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Public relations

publicrelations-10424

Public relations is about reputation – the result of what you do, what you say and what others say about you.

Public relations is the discipline which looks after reputation with the aim of earning understanding and support and influencing opinion and behaviour. It is the planned and sustained effort to establish and maintain goodwill and mutual understanding between an organisation and its public.

 

Chartered Institute of Public Relations (CIPR)

 

Exploring the sector

What is public relations?

Public relations (PR) is all about maintaining a good impression of a company, brand, or individual in the media. 

PR professionals typically spend their time:

  • collating and analysing media coverage
  • writing and updating social media content
  • writing press releases
  • contacting media professionals
  • organising events and launches
  • writing content for and updating websites and newsletters
  • acting as a representative for an organisation – this can include times where there has been adverse publicity or a crisis situation

Prospects PR officer job profile

Prospects PR account executive job
profile

How does it differ from marketing and advertising?

This is a question often asked here in Careers. While brand reputation and promotion is important in all three areas, there are differences.

Marketing is the process of understanding the competitive marketplace, identifying customer requirements, and the strategy and implementation of raising awareness of a product, person, service or organisation.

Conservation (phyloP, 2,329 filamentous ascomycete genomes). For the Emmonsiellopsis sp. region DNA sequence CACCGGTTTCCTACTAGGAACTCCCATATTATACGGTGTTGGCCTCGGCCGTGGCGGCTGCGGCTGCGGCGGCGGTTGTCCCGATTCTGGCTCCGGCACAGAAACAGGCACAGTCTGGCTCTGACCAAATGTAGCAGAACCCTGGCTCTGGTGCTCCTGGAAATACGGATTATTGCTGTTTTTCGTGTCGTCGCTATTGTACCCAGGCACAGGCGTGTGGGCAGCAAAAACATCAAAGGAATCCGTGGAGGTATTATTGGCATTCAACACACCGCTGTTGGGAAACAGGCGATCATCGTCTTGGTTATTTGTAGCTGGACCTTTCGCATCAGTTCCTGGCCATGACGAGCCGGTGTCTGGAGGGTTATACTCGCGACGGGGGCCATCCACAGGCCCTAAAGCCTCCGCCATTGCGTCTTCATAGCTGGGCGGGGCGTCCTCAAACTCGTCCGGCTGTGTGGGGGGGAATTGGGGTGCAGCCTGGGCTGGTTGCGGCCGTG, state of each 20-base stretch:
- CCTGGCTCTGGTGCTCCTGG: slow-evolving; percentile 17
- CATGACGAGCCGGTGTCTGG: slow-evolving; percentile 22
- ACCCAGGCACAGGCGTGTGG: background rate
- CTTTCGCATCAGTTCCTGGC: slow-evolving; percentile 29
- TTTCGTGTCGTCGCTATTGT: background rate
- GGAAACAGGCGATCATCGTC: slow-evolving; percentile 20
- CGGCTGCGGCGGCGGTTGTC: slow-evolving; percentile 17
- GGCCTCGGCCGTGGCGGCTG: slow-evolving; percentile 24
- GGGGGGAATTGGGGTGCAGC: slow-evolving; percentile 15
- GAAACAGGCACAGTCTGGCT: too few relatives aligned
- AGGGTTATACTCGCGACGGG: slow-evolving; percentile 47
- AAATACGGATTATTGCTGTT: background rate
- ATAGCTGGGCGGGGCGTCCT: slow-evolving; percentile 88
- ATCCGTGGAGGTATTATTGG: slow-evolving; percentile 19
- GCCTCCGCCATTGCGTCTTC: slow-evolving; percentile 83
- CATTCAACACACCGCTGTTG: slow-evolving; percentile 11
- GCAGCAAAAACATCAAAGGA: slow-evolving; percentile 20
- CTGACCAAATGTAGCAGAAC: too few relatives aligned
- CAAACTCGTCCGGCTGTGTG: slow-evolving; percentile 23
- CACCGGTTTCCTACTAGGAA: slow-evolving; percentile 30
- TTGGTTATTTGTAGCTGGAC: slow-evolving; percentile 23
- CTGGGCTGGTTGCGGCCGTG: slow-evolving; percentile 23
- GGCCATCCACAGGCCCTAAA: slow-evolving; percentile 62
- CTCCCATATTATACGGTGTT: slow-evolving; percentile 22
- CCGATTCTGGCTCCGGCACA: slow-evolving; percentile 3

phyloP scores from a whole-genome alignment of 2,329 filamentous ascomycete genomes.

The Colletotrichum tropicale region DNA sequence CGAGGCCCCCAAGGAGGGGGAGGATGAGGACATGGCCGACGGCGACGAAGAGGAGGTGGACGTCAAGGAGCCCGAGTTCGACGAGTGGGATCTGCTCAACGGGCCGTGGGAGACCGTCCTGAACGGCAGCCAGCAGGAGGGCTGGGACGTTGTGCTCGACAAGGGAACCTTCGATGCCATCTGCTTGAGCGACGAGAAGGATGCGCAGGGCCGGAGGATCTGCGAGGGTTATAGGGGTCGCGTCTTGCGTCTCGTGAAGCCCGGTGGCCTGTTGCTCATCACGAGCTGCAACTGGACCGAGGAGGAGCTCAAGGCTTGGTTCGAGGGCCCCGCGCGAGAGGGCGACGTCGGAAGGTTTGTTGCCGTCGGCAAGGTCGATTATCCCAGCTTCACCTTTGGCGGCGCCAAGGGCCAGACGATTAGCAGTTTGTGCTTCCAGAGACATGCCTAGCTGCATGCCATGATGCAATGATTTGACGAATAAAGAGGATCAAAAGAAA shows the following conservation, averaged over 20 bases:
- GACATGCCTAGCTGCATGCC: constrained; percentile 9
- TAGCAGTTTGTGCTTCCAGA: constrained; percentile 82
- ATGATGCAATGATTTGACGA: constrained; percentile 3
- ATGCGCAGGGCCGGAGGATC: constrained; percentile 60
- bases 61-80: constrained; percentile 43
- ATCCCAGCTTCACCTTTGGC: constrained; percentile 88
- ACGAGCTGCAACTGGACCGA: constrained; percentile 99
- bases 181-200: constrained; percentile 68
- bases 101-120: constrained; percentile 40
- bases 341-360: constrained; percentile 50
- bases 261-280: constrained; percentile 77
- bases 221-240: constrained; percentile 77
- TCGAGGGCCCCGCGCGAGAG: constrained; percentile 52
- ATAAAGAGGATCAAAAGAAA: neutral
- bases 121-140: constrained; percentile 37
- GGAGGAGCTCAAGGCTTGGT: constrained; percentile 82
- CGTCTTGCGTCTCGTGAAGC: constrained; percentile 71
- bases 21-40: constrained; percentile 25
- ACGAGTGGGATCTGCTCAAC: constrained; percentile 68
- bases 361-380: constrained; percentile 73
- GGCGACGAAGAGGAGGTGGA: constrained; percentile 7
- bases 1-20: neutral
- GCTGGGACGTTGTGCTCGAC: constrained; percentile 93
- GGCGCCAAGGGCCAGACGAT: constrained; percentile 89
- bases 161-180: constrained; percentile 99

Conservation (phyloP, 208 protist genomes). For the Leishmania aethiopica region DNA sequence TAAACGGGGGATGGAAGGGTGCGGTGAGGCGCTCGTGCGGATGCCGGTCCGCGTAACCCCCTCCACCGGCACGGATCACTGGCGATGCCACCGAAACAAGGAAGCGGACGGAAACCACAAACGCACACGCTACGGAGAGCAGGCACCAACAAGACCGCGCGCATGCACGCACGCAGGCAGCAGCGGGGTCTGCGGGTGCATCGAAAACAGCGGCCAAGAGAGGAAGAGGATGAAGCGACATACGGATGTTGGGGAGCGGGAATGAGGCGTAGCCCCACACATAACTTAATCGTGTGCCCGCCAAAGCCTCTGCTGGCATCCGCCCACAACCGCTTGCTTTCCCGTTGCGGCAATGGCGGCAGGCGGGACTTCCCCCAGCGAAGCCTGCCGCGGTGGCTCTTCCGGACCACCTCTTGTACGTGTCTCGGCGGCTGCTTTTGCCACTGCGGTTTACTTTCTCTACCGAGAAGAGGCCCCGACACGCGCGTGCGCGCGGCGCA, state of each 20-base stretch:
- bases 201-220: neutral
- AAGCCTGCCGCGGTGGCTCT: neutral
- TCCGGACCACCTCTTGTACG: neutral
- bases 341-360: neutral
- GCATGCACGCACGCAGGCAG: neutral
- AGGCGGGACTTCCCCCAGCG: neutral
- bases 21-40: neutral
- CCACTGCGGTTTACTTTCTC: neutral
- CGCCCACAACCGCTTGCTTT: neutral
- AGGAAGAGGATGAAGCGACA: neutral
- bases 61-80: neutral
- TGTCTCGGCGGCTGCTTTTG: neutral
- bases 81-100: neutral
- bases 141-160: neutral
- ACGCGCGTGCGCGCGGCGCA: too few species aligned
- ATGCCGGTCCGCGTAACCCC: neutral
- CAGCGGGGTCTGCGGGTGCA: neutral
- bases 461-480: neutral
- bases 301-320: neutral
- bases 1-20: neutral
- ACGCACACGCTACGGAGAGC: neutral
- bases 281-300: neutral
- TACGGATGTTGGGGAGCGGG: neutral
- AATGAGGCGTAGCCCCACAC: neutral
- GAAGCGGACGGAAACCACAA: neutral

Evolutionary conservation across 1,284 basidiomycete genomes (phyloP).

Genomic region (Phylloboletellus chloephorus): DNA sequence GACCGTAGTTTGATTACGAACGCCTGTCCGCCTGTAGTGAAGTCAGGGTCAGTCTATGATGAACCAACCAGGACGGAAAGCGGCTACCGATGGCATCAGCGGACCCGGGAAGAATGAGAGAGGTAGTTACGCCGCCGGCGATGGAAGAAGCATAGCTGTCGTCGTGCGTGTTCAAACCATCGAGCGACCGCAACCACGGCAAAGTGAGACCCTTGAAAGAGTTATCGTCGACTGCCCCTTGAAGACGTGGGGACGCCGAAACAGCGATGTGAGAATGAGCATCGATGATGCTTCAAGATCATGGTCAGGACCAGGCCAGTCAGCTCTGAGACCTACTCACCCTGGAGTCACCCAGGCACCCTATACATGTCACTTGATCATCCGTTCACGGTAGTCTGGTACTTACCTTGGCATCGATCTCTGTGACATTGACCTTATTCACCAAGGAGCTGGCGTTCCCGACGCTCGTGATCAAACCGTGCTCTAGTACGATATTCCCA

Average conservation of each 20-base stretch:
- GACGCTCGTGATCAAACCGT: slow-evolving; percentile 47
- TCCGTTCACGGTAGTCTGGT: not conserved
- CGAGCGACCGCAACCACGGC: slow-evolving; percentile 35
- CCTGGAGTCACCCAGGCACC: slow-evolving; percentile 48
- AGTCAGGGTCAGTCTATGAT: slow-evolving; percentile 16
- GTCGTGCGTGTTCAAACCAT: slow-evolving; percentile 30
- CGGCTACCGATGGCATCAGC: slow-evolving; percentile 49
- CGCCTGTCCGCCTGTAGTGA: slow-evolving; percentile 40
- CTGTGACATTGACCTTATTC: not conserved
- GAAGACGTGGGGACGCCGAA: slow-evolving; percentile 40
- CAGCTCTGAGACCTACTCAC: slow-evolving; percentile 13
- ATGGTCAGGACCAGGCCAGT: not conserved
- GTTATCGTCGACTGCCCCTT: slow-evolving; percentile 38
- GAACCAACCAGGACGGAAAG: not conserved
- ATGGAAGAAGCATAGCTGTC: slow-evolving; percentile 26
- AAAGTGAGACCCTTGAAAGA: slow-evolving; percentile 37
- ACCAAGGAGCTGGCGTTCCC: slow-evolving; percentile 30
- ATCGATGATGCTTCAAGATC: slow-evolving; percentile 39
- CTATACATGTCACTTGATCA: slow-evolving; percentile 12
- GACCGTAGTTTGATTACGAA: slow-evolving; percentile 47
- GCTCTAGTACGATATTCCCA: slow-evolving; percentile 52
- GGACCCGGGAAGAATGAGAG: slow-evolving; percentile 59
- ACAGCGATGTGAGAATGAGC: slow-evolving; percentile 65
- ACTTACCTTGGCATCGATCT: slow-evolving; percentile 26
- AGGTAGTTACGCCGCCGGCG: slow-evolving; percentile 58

It covers a very wide range of elements from product development and pricing through to promotion and the physical presentation of goods and services. Marketing has various specialist roles such as market researcher, copywriter or content marketer, digital marketing and/or social media executive, SEO specialist, web designer and many more.

Advertising and PR are often a strategic element of wider marketing activity. Advertising raises awareness of goods and services, and is usually part of the marketing plan. Typically, a marketing manager will go to an external advertising agency to develop and produce the campaign which could feature TV, radio, posters, the internet, newspapers and magazines, depending on the audience and budget. In today's age of social media, putting an ad out is only the start as subsequent impact on social media is vital. Think of a Christmas advert such as John Lewis' and the social media commentary that follows.

Find out about advertising

Find out about marketing

 
 

Which are the main employers and roles?

What type of organisations work in PR?

Public relations roles are typically found either ‘in-house’, which means they are employed by a business or organisation directly, or in a specialist PR agency which has contracts to provide PR services to other businesses, organisations, or individuals.

Many large organisations employ their own PR team. The name of the team can vary, but is usually something like 'media relations', 'press office' or 'external affairs'.

Most towns and cities in the UK, including Nottingham, have PR agencies. You might be interested in seeing PR Week's list of the  Top 150 PR agencies in the UK.

Agencies and consultancies may specialise in one industry sector, or cover several. Sectors that make regular use of PR are:

What are the hot topics in PR?

In today's world we all take immediacy of information for granted. The vital challenge for PR professionals is how you integrate PR through all mediums in real time. This requires coordinating all communication channels including social media and news platforms. Video is often used to develop brand awareness and engage with audiences. Print journalism and writing press releases to generate publicity are also part of the toolkit of PR.